That night, after Ondine spewed out the secret she had harbored for many years, Valerian sat at the table until the...
(The entire section is 1160 words.)
Chapter 9: Summary and Analysis
Carl: the black man who drove Son and Jadine in Eloe
Old Man: Son’s father, real name, Franklin G. Green
Ellen: Soldier’s wife
Aunt Rosa: Son’s aunt in Eloe, with whom Jadine stays at night
Sally Brown: Cheyenne’s mother, who wanted to avenge her daughter’s death by killing Son
Horace, Frank G, Francine, and Parky Green: Son’s siblings
Three months later, Son and Jadine visit Eloe, Florida, where Son grew up. Jade’s first observation when they get off the bus is that the entire town looks as big as only one block in Queens, New York. Son tells her she is not actually in Eloe yet, just in the...
(The entire section is 2569 words.)
Chapter 10: Summary and Analysis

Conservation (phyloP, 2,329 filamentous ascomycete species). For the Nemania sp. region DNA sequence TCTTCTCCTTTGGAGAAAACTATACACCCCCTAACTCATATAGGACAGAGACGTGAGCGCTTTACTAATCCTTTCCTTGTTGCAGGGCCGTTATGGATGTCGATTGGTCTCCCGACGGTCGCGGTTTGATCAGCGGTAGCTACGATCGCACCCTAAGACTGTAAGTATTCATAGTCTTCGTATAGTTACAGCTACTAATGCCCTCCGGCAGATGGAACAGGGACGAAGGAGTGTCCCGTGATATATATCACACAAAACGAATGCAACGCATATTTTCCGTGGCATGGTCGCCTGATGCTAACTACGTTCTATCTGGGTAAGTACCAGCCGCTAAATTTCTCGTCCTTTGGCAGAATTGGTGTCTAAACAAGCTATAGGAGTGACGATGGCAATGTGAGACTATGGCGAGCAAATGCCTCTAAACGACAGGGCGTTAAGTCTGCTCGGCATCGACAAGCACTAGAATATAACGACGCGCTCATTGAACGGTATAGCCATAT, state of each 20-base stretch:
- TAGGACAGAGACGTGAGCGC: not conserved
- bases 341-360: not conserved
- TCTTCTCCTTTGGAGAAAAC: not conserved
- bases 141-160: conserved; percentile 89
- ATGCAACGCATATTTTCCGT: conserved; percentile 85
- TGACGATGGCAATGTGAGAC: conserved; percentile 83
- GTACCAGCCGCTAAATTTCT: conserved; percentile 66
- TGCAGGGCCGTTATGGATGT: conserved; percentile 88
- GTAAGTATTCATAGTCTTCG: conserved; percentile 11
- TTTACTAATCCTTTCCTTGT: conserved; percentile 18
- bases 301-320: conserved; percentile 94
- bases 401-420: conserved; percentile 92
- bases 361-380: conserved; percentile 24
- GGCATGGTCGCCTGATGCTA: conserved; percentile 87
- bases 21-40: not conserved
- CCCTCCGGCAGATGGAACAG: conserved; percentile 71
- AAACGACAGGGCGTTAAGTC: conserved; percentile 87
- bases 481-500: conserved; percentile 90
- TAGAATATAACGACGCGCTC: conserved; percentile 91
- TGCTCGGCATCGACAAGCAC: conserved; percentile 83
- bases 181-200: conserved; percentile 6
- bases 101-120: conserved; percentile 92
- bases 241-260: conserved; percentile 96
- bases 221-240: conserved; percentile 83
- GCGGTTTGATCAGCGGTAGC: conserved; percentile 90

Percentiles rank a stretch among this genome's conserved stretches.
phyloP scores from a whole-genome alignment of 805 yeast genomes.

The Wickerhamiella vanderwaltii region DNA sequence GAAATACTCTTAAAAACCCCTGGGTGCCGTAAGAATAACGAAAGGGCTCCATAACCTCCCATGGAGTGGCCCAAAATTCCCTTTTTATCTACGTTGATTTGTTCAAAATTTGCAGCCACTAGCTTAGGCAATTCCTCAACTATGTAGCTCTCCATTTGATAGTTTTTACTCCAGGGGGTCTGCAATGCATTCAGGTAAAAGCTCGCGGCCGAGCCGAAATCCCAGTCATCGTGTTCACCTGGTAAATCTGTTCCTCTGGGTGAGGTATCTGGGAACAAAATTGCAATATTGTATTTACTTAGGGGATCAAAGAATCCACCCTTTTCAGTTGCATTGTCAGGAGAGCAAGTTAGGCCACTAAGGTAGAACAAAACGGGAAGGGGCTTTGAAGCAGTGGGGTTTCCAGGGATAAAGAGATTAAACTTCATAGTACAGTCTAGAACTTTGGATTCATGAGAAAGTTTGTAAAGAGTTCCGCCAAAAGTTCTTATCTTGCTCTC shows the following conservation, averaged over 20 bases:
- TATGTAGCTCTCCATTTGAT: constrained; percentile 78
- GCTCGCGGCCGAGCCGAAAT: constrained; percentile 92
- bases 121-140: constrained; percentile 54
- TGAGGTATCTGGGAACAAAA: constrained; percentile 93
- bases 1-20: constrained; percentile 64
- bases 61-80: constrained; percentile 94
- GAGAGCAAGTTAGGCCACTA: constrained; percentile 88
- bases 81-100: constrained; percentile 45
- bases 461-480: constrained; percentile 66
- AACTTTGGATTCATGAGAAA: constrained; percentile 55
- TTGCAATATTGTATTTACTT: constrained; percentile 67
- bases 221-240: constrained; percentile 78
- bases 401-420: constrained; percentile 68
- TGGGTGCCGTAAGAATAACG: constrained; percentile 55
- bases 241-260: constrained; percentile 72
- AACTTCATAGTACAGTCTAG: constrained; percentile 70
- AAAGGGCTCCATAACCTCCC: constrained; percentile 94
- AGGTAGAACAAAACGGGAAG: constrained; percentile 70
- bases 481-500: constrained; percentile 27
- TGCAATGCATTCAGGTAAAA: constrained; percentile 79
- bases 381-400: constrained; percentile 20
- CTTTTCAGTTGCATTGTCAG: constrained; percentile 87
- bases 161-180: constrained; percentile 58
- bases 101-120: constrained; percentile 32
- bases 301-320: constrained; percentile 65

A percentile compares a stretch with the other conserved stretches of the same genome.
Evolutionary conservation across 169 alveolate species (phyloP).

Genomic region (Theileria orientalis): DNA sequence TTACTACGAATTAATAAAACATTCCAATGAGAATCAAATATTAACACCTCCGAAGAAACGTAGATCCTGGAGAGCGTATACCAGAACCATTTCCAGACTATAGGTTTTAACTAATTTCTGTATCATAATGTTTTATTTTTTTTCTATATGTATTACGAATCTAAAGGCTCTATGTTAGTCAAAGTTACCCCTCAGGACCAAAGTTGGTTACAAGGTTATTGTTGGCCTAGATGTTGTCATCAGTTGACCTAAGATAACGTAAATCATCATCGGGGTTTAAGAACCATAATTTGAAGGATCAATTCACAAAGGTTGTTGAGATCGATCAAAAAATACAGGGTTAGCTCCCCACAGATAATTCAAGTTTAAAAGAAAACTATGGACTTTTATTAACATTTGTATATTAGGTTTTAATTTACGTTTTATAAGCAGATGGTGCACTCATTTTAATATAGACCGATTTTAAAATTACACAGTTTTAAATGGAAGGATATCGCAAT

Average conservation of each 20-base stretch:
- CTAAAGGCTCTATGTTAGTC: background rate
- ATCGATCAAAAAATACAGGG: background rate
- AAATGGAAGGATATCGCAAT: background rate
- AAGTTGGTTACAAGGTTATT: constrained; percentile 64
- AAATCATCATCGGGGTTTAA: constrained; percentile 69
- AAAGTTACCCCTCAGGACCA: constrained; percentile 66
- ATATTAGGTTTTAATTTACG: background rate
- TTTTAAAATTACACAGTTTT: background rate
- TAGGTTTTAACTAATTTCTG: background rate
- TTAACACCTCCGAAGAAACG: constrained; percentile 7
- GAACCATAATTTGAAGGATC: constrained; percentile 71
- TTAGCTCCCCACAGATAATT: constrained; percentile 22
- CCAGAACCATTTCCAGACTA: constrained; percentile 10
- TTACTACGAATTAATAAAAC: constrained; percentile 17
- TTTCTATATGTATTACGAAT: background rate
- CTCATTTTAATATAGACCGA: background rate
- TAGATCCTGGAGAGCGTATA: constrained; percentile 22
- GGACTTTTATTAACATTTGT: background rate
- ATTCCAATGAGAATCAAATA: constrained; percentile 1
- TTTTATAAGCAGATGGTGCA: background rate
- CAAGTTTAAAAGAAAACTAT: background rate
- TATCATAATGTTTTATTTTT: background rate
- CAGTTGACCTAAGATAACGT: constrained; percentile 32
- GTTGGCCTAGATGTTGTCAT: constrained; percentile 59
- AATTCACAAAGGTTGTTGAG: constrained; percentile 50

Jadine has returned to say good-bye to Ondine and Sydney and to pick up her sealskin coat before returning to Paris. Since she has missed the ferry, she calls Ondine to tell her to send the launch to Queen of France to get her. While she waits at the hotel, she thinks of the “cultural throwback” who had affected her so deeply by a finger on the sole of her foot or a tongue on the part in her hair. His sexual appeal cannot compete, however, with his “white-folks-black-folks ‘primitivism.’”
When Jadine arrives at L’Arbe de la Croix, she greets Ondine briefly and goes to collect her things upstairs. Margaret is sorting Valerian’s clothing in his closet. She is in full control of the old...
(The entire section is 959 words.)
Conclusion: Summary and Analysis
Son arrives at Queen of France but is unable to find Gideon or Therese for several hours. He walks about the town and sits on the beach. Finally, he sees Therese selling smoked eel at a stall along the market street and chases off tourists with cameras who are surrounding her.
Delighted to see “Chocolate-eater” again, Therese closes up her stall and climbs the hill with him to reach her house. When Son asks if she has returned to L’Arbe de la Croix, Therese spits. She is, however, appreciative of the apple Son presents to her from his plane meal.
When Gideon arrives, he hugs the younger man. Son immediately asks about Jade, causing Gideon to angrily shout, “Let her go!” He will...
(The entire section is 941 words.)